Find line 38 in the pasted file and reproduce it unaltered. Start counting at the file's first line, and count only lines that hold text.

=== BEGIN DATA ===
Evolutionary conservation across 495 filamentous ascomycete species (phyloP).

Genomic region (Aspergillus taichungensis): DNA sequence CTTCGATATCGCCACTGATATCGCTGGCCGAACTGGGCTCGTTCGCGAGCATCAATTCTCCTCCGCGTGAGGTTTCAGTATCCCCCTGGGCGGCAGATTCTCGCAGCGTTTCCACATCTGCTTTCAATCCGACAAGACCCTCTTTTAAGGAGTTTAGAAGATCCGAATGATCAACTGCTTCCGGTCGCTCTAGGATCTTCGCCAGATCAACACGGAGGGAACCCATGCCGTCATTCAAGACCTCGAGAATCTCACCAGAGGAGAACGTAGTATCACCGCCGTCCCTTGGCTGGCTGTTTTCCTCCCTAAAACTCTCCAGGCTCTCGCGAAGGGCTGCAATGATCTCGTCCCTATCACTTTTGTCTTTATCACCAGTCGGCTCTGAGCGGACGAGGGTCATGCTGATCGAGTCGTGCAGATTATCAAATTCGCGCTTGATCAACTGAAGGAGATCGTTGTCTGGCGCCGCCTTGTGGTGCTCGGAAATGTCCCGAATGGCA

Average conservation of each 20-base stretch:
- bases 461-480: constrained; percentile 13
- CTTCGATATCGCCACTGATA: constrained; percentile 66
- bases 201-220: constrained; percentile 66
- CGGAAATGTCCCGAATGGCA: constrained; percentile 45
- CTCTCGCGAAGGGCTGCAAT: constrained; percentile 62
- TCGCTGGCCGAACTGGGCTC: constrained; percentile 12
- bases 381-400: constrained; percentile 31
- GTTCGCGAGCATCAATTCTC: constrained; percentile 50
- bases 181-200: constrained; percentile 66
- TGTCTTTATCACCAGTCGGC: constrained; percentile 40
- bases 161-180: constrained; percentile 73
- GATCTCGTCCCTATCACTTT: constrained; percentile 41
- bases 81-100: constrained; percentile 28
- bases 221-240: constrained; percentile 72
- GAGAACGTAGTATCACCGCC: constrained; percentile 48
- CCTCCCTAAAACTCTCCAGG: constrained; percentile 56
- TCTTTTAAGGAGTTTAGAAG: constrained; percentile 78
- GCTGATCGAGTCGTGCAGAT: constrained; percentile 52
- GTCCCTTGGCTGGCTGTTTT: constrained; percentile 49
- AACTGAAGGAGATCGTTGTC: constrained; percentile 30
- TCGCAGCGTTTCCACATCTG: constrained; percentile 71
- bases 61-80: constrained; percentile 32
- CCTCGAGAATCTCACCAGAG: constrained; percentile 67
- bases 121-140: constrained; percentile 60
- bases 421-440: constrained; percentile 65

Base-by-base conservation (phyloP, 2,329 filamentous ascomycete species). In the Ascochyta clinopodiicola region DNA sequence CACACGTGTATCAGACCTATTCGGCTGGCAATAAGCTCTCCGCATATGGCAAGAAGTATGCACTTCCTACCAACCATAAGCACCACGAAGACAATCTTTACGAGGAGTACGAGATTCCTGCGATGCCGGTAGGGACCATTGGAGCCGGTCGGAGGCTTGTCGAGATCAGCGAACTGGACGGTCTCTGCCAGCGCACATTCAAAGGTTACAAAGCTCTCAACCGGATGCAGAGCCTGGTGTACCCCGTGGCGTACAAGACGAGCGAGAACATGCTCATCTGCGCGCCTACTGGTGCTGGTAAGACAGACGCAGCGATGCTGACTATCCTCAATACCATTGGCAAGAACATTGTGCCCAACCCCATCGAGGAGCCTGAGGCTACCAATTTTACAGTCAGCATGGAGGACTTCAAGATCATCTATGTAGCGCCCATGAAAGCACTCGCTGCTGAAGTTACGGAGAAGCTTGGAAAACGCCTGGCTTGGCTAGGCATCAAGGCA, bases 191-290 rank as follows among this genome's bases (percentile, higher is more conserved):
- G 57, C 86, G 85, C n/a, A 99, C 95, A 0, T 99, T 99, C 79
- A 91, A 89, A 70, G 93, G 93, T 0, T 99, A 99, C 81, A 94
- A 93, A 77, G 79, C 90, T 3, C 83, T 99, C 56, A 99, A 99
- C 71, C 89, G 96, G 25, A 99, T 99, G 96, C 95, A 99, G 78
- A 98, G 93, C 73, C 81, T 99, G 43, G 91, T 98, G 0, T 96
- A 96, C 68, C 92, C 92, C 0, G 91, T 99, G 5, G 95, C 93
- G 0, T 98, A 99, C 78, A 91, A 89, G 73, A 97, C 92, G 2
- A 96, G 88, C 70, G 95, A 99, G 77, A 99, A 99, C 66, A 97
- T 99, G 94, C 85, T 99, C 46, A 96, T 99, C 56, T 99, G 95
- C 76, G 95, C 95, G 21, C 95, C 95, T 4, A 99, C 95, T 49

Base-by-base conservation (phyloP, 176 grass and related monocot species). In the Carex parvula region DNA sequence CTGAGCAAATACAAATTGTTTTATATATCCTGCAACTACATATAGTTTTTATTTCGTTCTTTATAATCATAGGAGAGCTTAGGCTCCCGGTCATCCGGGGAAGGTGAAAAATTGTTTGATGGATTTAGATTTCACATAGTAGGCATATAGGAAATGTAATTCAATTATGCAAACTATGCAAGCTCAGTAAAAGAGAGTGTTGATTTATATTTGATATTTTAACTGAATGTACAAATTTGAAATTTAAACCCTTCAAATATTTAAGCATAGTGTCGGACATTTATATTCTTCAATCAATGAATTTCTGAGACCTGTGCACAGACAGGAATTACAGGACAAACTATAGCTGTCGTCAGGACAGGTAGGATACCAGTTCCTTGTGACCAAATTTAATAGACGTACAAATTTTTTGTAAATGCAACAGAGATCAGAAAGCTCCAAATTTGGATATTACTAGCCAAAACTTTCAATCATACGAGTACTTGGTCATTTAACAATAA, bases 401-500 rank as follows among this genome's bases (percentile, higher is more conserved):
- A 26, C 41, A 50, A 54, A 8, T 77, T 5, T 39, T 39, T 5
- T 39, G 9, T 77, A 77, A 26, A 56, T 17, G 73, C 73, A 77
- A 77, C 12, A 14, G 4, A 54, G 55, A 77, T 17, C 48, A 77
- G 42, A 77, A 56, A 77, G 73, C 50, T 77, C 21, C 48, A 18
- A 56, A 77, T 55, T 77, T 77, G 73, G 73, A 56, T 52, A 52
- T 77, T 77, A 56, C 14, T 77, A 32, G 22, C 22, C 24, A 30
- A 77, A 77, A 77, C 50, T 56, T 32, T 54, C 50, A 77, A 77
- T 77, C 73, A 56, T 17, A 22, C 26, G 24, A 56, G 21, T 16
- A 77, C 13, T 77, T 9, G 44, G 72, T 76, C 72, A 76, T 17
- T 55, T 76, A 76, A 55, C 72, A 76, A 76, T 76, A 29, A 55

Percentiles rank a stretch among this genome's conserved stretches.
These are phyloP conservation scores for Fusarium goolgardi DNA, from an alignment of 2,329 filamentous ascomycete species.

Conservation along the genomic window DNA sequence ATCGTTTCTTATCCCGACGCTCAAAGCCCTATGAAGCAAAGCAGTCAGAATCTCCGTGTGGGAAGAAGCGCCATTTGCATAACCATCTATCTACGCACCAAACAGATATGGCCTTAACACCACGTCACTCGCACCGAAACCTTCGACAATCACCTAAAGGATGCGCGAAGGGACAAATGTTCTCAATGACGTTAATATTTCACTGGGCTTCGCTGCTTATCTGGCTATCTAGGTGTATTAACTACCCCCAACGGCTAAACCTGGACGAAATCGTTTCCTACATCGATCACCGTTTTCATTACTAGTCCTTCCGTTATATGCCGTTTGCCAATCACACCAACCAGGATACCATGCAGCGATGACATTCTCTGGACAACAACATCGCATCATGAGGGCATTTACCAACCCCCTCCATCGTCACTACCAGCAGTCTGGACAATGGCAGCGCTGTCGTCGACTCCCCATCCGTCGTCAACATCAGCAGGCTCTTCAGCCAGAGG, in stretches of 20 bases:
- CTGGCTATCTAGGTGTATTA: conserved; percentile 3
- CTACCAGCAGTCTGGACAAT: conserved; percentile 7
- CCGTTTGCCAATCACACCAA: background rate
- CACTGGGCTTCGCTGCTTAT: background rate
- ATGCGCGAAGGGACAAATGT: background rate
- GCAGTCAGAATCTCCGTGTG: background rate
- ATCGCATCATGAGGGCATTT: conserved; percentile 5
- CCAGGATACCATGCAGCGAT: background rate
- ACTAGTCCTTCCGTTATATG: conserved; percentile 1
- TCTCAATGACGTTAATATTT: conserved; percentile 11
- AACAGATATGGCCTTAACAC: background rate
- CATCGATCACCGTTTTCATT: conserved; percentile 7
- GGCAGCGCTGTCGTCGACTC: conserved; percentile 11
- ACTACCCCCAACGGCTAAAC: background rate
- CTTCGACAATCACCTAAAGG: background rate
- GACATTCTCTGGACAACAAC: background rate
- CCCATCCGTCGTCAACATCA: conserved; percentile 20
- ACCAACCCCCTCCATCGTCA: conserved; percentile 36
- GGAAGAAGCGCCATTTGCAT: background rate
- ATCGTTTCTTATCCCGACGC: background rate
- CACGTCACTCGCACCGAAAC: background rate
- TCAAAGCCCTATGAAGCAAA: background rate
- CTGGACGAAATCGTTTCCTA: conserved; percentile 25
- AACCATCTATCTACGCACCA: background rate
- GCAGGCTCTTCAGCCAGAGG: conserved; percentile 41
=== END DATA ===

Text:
- T 99, G 94, C 85, T 99, C 46, A 96, T 99, C 56, T 99, G 95